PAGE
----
Sunday, March 20, 2011

The Temptation of St. Tony. (2009) Veiko Õunpuu

Like an art school project that got too deep for its own good, created in black and white flourishes and wearing its baffling abstract influences on its sleeve (Tarr, Lynch), The Temptation of St. Tony was described by EUFF as, "A Euro-modern riff on Bosch’s painting, The Temptation of St. Anthony."

Here is an image of the triptych, widely regarded as a powerful work about a tormented soul urged to participate in sin. However, if you've seen the film, the painting itself might produce a sort of shrugging of the shoulders. Nevertheless:

For a much better view look Here, or Here.

I don't know if I got all that out of the screening I attended, but this seriously strange film is at least as busy as the painting with a cast of odd, indecipherable characters who each bring a temptation or two to central frizzy-haired Henry Spencer-like character, Tony.

There are moments early on when the film is darkly humorous, and rather enjoyably so. It seems like this is going to be a trippy, fun ride. A worn-out looking Tony, leading a funeral procession for his deceased dad with a small band ensemble (big bass drum, out of tune horns) takes mourners on a dirge through an Estonian countryside only to witness one of the strangest car wrecks you'll ever see, a solo accident crashing the car straight into the Baltic, apparently causing another death. The procession obviously notices, stops for a gaper's delay, shrugs the event off, and continues in their mournful march. It's a laughable moment of irony and inhumanity, perfectly setting the tone for all the events Tony's about to be thrust into.

Continuing in a mode of black comedy, a few minutes later at a business dinner the cast is approached by a bum who stares in through the window at either the elegant meal, or the people at the table, or perhaps their wine bottle which he wants. They are all put off, grossed out by the transient and not knowing how to handle the situation. Tony picks up the bottle, walks outside, gives it to the man, who empties it of its contents and saves it with a bag of recyclables he's been carrying all along. Scenes like this provoke ironic laughs, but they rarely show up again as the film envelops us in its non-linear redundancy.

Tony himself is a good-natured fellow, constantly thrown into artificial situations that no one would know how to handle. The fact that some of the situations make no sense, in a film that makes very little sense, actually brings film viewers out of the experience itself and into the realization that we are watching a movie, and at points just waiting for it to end.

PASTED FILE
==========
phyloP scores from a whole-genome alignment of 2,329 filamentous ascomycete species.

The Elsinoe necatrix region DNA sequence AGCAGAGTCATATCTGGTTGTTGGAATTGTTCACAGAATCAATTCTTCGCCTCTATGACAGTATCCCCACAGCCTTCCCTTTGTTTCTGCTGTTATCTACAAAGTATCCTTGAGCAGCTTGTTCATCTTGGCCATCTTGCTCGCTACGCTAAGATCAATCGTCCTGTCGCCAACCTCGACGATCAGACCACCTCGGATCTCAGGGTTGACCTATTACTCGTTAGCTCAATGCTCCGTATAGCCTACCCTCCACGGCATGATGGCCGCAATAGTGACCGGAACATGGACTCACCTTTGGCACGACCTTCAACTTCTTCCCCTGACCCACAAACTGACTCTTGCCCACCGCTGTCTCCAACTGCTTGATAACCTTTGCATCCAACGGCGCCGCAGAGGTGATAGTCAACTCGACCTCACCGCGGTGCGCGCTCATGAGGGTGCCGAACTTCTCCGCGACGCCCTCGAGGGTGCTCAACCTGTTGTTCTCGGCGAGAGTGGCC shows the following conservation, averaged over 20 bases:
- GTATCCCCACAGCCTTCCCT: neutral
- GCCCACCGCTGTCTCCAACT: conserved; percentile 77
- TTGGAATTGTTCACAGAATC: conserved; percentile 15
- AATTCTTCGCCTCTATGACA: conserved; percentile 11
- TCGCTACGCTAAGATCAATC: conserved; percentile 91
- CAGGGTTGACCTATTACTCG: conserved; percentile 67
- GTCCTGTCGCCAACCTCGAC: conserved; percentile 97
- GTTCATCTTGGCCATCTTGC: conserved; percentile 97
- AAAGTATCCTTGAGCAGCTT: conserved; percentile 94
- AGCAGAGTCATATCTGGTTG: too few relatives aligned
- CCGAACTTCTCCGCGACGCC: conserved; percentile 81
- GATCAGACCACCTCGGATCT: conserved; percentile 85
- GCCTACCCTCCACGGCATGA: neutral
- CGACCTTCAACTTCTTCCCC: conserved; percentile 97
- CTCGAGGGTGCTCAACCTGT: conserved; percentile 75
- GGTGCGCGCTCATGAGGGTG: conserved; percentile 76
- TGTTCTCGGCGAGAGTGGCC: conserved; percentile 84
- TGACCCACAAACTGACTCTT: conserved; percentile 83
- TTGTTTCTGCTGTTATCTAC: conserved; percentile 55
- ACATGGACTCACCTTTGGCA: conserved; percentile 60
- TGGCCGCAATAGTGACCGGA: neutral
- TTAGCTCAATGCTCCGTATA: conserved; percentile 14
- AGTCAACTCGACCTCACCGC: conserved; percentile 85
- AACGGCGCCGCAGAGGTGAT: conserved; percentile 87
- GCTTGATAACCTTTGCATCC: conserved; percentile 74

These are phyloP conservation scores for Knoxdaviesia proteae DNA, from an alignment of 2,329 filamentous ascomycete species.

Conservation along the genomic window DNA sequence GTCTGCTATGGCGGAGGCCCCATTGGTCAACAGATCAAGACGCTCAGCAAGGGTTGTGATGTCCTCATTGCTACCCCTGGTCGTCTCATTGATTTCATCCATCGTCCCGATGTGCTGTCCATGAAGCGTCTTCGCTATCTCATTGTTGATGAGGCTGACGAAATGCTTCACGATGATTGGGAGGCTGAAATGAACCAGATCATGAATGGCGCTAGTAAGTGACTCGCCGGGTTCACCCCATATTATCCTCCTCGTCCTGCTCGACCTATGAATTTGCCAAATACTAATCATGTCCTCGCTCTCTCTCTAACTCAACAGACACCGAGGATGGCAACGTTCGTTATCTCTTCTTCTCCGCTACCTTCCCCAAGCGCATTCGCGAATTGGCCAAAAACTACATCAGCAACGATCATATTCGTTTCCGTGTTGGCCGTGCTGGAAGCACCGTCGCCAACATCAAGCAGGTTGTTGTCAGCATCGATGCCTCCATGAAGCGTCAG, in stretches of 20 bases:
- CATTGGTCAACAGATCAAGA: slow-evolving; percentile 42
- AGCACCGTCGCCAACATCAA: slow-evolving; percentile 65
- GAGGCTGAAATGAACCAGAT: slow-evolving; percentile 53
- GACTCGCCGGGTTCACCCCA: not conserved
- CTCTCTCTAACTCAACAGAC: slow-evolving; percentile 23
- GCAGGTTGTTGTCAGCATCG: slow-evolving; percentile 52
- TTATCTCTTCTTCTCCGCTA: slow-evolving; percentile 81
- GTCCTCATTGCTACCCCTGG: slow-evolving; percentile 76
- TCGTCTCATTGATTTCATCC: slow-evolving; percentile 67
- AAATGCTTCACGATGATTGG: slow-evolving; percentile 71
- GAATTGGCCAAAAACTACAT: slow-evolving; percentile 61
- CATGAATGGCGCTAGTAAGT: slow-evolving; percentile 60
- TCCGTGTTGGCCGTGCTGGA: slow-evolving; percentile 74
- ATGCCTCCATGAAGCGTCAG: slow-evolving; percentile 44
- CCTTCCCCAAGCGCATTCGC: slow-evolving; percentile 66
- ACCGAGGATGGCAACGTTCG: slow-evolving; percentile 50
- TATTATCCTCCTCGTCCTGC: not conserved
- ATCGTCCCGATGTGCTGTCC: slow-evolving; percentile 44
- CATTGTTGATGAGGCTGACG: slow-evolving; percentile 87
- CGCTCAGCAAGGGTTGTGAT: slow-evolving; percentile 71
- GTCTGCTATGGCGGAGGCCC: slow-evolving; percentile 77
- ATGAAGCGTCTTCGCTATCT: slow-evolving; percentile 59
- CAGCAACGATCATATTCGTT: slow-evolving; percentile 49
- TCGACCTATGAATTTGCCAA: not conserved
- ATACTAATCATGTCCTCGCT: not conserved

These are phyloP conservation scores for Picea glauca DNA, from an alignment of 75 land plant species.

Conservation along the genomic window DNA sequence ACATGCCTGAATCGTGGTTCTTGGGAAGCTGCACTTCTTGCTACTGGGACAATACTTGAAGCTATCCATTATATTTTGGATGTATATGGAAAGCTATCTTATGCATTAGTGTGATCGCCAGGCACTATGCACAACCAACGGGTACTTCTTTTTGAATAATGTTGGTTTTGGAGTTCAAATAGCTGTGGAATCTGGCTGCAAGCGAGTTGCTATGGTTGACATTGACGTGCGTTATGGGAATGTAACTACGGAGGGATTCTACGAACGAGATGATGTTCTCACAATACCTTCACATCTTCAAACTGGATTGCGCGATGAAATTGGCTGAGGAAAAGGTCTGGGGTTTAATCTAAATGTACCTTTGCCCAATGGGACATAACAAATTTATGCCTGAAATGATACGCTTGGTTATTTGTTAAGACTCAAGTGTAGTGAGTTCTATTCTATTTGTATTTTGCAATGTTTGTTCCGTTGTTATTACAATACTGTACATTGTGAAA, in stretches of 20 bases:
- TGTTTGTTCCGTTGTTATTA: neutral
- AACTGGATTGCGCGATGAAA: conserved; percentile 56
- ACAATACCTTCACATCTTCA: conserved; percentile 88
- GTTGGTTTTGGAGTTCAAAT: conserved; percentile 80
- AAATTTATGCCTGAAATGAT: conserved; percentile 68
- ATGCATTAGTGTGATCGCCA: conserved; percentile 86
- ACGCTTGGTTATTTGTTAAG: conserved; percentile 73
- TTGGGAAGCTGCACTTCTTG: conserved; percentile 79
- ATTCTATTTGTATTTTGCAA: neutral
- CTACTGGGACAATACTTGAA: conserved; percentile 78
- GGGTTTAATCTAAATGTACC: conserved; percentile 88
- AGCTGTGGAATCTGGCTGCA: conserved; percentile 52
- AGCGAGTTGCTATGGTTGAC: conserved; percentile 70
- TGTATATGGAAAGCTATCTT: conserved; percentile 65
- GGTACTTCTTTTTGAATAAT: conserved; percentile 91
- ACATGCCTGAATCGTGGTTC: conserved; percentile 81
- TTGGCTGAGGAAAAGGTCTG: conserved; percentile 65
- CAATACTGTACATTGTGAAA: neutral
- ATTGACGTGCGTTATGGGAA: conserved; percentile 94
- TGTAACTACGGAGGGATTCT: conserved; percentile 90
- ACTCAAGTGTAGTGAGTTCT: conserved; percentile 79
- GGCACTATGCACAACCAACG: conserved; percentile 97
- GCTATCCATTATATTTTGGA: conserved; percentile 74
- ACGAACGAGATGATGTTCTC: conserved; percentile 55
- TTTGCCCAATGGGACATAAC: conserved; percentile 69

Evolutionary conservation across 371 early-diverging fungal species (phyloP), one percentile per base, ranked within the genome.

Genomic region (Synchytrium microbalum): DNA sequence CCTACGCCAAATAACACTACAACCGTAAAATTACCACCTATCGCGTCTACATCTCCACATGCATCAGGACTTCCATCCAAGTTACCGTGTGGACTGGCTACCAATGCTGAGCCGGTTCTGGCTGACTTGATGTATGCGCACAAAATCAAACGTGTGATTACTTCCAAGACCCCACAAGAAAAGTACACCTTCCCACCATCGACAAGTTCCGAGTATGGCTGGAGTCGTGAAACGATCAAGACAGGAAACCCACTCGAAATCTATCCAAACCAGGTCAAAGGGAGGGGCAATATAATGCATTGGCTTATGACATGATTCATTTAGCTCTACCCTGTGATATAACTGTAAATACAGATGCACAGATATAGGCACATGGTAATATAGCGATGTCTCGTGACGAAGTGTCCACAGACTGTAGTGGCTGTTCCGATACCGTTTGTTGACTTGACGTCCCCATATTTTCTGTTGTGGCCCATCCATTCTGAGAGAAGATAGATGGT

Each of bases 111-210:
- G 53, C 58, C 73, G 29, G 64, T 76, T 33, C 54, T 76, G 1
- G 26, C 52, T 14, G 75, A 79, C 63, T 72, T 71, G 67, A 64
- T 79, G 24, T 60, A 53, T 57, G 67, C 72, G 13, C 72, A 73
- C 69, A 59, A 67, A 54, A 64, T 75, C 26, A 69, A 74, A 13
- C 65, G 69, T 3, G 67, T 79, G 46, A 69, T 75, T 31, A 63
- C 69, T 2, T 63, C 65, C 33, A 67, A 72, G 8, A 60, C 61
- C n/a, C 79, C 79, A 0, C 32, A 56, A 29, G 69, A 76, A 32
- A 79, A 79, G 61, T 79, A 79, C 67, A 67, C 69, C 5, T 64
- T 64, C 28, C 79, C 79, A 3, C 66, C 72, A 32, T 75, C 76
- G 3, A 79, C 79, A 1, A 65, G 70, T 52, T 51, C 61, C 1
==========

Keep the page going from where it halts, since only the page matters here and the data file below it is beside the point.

The film divides itself into six parts, represented by Roman numerals, small black letters against a large white backdrop. It continues to follow the considerate Tony, who seems to live in two alternate universes, one with his wife and daughter and the other with a girlfriend he's left the family to be with. In one of the more interesting scenes which probably lasts about twenty minutes and could be turned into an outstanding short film, Tony is silently followed in a dream-like state, camera behind him ala the Dardennes, and he ends up in a cabaret nightclub called the Golden Age where all of the most perfect Lynchian elements come to life. These elements are already suited for the strange and surreal nighttime club experience anyway (think: Betty and Rita at the Club Silencio performance in Mulholland Drive, or anyone in Twin Peaks who had a dream experience with The Red Room of the Black Lodge). The scene extends itself into a cannibalistic nightmare, suggesting man's ability to trounce on another (for any number of reasons), the whole thing witnessed through the eyes of a now shocked Tony. It is seriously an excellent scene, and is easily the scene in the film that puts director Õunpuu on the global map.

I don't want to oversell this film though. It is tedious to sit through, a nightmare in its own right. Of interest in the theater were the loud yawns coming from a young female viewer behind me who obviously wanted everyone at the Siskel to know how thoroughly bored she was with the whole thing (and I honestly can't say that I blame her), countered by the protests coming from an older woman in front of me who was upset about the rude yawning behind us. (Can't say that I blame her, either.) I probably agree more with the woman sitting in back of me than the frustrated lady in front.

But Õunpuu has created something worth discussion here, I'm just not sure I know the crowd that would be interested in discussing it. When I was a kid, a group of film nerds and I loved digging into Eraserhead, constantly fidgeting with the material in attempt to solve the riddle of its mystery. They were always fun discussions, often leading to red faces, heated arguments. I'm not certain that type of discussion could be attempted with St. Tony, because I'm not sure there are any real life parallels you can drag out from all these enigmatic visuals. There are a few moments, though, where the visuals are wildly fun, confrontational and chaotic in a certain sense -- but you wade through much filler to find the golden nuggets.

This was the official Estonian submission for Academy Awards consideration but it didn't make the shortlist for final nomination. Compared to a film like Dogtooth, which can be seen from so many different perspectives, I can see why St. Tony didn't make the cut. While unique and absurd, it is overly long and at times quite forced, and other perspectives will be hard to come by because really any one perspective might be difficult. I will, however, keep my eyes peeled for any future film by Õunpuu, who has an obvious talent for visuals but might need to corral that wild narrative, at least enough to give the audience an idea of what's going on.

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